Our study provides valuable insight into how individuals of different traits to improve their social well-being. Social support serves as a mediator in the relationship between big five personality and social well-being. The results also affirm the importance of social support that can enhance social well-being. When one’s psychological, social, and/or resource needs are met, one is likely to experience greater social support, which is important for their well-being. Therefore, it is possible for residents to promote social support. Individuals should spend more time participating in community public affairs or other social activities that could offer opportunities for them to establish meaningful relationship with neighbors or friends.
Limitations and Future Research
Despite these findings, our research is not without limitations. First, culture is an important factor that can influence both personality traits and well-being (Diener et al., 2003; Hofstede and McCrae, 2004). Our study just discussed the mediating effect of social support between personality and social well-being. Future research should explore the effects of different cultural variables (such as power distance, collectivism/individualism etc.,). In addition, comparative studies among different countries or regions are needed. Second, the cross-sectional design means that no causal conclusions for the found relationship can be made. Consequently, future researches should adopt longitudinal or experimental design to ascertain the relationship. Third, social support has usually been classified into several specific forms, such as informational support, emotional support, perceived social support (Taylor, 2011). In current study, we just regarded perceived social support as the mediating variable. So, future research should examine the effects of different forms of social support.
The research used a sample drawn from 1,658 Chinese residents to investigate the relationship between big five personality and social well-being and the mediating effect of social support in the relationship between big five personality and social well-being. Results of this study support previous studies that highlighted the relationship between big five personality and social support (Swickert et al., 2010; Barańczuk, 2019). In addition, this study demonstrated the effects of five personality traits on five dimensions of social well-being. Lastly, the results demonstrated the mediating role of social support in the associations between extraversion/agreeableness/conscientiousness/neuroticism/open ness and social well-being, respectively.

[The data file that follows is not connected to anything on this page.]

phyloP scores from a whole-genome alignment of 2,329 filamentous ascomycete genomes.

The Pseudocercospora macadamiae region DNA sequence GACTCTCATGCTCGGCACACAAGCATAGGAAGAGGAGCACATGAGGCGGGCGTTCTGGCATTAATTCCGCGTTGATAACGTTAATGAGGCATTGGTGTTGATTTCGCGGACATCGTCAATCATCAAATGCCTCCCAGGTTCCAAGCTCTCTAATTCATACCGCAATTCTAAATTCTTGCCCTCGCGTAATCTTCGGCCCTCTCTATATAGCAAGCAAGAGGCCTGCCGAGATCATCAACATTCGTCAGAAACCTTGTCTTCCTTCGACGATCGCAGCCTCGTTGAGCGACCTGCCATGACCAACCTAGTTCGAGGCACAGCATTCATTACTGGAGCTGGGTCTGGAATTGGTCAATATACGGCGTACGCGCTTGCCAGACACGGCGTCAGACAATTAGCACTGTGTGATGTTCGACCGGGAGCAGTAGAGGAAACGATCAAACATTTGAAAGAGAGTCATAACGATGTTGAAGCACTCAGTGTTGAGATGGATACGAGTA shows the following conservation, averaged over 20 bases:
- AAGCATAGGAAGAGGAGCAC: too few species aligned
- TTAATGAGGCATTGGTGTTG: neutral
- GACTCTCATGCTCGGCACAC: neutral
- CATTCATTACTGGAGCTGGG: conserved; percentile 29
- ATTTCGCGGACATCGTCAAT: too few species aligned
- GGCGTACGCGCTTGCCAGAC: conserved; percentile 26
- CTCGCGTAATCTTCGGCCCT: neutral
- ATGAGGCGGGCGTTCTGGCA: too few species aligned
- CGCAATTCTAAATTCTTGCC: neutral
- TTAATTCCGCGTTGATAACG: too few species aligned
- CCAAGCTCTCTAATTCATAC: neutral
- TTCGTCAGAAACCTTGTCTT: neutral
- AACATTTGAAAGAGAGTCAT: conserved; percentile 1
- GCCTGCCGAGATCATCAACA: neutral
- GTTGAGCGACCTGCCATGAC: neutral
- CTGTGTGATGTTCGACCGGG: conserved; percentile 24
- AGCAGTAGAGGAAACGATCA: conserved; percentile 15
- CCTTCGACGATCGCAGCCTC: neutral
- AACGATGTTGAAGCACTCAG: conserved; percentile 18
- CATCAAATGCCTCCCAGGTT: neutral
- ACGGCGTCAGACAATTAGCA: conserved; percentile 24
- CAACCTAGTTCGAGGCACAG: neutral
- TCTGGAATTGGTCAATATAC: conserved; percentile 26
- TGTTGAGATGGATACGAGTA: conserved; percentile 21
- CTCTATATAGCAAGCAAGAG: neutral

Data Availability Statement
The raw data supporting the conclusion of this article will be made available by the authors, without undue reservation.
The studies involving human participants were reviewed and approved by Yunnan University of Finance and Economics. Written informed consent for participation was not required for this study in accordance with the national legislation and the institutional requirements.
YY, YZ, and JL designed the research and wrote the manuscript. YY and YZ are co-first authors of the article. All authors planned and conducted the data collection. YZ, JZ, and DL analyzed the data and revised the manuscript. All authors listed have made direct and intellectual contribution to the article and approved the final version for publication.
This study was supported by the Chinese National Natural Science Fund (72064042), the Post-project of Chinese Ministry of Education (18JHQ080), the Philosophy and Social Science Research Project in Yunnan Province (QN202026), and the Science Research Fund of Yunnan Provincial Department of Education (2020J0384).
Conflict of Interest
The authors declare that the research was conducted in the absence of any commercial or financial relationships that could be construed as a potential conflict of interest.
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Keywords: big five personality, social support, social well-being, China, mediating effect
Citation: Yu Y, Zhao Y, Li D, Zhang J and Li J (2021) The Relationship Between Big Five Personality and Social Well-Being of Chinese Residents: The Mediating Effect of Social Support. Front. Psychol. 11:613659. doi: 10.3389/fpsyg.2020.613659
Received: 03 October 2020; Accepted: 31 December 2020;
Published: 05 March 2021.
Edited by:Dario Monzani, University of Milan, Italy
Reviewed by:Guangzeng Liu, Southwest University, China
Carlos Salavera, University of Zaragoza, Spain
Copyright © 2021 Yu, Zhao, Li, Zhang and Li. This is an open-access article distributed under the terms of the Creative Commons Attribution License (CC BY). The use, distribution or reproduction in other forums is permitted, provided the original author(s) and the copyright owner(s) are credited and that the original publication in this journal is cited, in accordance with accepted academic practice. No use, distribution or reproduction is permitted which does not comply with these terms.
*Correspondence: Jiewei Li, firstname.lastname@example.org
†These authors share first authorship